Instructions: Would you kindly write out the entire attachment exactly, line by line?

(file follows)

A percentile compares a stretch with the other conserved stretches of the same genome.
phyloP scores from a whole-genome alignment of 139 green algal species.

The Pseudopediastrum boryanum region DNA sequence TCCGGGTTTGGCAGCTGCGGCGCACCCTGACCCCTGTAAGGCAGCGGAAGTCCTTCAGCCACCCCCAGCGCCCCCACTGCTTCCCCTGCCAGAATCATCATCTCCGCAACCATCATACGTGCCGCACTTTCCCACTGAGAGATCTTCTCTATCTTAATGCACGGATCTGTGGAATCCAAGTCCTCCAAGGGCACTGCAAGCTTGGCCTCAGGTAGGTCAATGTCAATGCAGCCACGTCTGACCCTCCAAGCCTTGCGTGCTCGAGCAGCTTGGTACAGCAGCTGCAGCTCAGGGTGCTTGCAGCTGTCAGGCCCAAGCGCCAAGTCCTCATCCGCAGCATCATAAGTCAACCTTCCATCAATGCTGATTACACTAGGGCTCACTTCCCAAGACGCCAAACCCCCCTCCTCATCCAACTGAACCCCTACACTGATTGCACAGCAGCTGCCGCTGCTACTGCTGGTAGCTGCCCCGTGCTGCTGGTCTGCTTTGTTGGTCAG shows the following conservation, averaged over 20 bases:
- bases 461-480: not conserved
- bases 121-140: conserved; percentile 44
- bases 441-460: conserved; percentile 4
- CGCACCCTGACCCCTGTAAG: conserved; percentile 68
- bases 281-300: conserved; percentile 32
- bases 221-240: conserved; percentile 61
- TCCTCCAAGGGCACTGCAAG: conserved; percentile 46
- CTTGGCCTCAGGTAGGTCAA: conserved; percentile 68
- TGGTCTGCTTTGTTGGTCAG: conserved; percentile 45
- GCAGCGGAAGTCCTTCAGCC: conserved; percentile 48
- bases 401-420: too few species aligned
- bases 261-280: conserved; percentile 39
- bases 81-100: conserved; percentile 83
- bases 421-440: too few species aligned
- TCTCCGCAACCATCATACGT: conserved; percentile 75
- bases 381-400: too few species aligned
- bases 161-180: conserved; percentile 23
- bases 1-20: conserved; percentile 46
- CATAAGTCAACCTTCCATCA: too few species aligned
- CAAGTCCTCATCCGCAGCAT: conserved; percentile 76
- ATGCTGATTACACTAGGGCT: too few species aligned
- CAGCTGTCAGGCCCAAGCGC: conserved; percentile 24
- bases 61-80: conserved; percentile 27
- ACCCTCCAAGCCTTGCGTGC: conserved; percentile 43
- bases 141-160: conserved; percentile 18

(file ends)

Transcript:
A percentile compares a stretch with the other conserved stretches of the same genome.
phyloP scores from a whole-genome alignment of 139 green algal species.

The Pseudopediastrum boryanum region DNA sequence TCCGGGTTTGGCAGCTGCGGCGCACCCTGACCCCTGTAAGGCAGCGGAAGTCCTTCAGCCACCCCCAGCGCCCCCACTGCTTCCCCTGCCAGAATCATCATCTCCGCAACCATCATACGTGCCGCACTTTCCCACTGAGAGATCTTCTCTATCTTAATGCACGGATCTGTGGAATCCAAGTCCTCCAAGGGCACTGCAAGCTTGGCCTCAGGTAGGTCAATGTCAATGCAGCCACGTCTGACCCTCCAAGCCTTGCGTGCTCGAGCAGCTTGGTACAGCAGCTGCAGCTCAGGGTGCTTGCAGCTGTCAGGCCCAAGCGCCAAGTCCTCATCCGCAGCATCATAAGTCAACCTTCCATCAATGCTGATTACACTAGGGCTCACTTCCCAAGACGCCAAACCCCCCTCCTCATCCAACTGAACCCCTACACTGATTGCACAGCAGCTGCCGCTGCTACTGCTGGTAGCTGCCCCGTGCTGCTGGTCTGCTTTGTTGGTCAG shows the following conservation, averaged over 20 bases:
- bases 461-480: not conserved
- bases 121-140: conserved; percentile 44
- bases 441-460: conserved; percentile 4
- CGCACCCTGACCCCTGTAAG: conserved; percentile 68
- bases 281-300: conserved; percentile 32
- bases 221-240: conserved; percentile 61
- TCCTCCAAGGGCACTGCAAG: conserved; percentile 46
- CTTGGCCTCAGGTAGGTCAA: conserved; percentile 68
- TGGTCTGCTTTGTTGGTCAG: conserved; percentile 45
- GCAGCGGAAGTCCTTCAGCC: conserved; percentile 48
- bases 401-420: too few species aligned
- bases 261-280: conserved; percentile 39
- bases 81-100: conserved; percentile 83
- bases 421-440: too few species aligned
- TCTCCGCAACCATCATACGT: conserved; percentile 75
- bases 381-400: too few species aligned
- bases 161-180: conserved; percentile 23
- bases 1-20: conserved; percentile 46
- CATAAGTCAACCTTCCATCA: too few species aligned
- CAAGTCCTCATCCGCAGCAT: conserved; percentile 76
- ATGCTGATTACACTAGGGCT: too few species aligned
- CAGCTGTCAGGCCCAAGCGC: conserved; percentile 24
- bases 61-80: conserved; percentile 27
- ACCCTCCAAGCCTTGCGTGC: conserved; percentile 43
- bases 141-160: conserved; percentile 18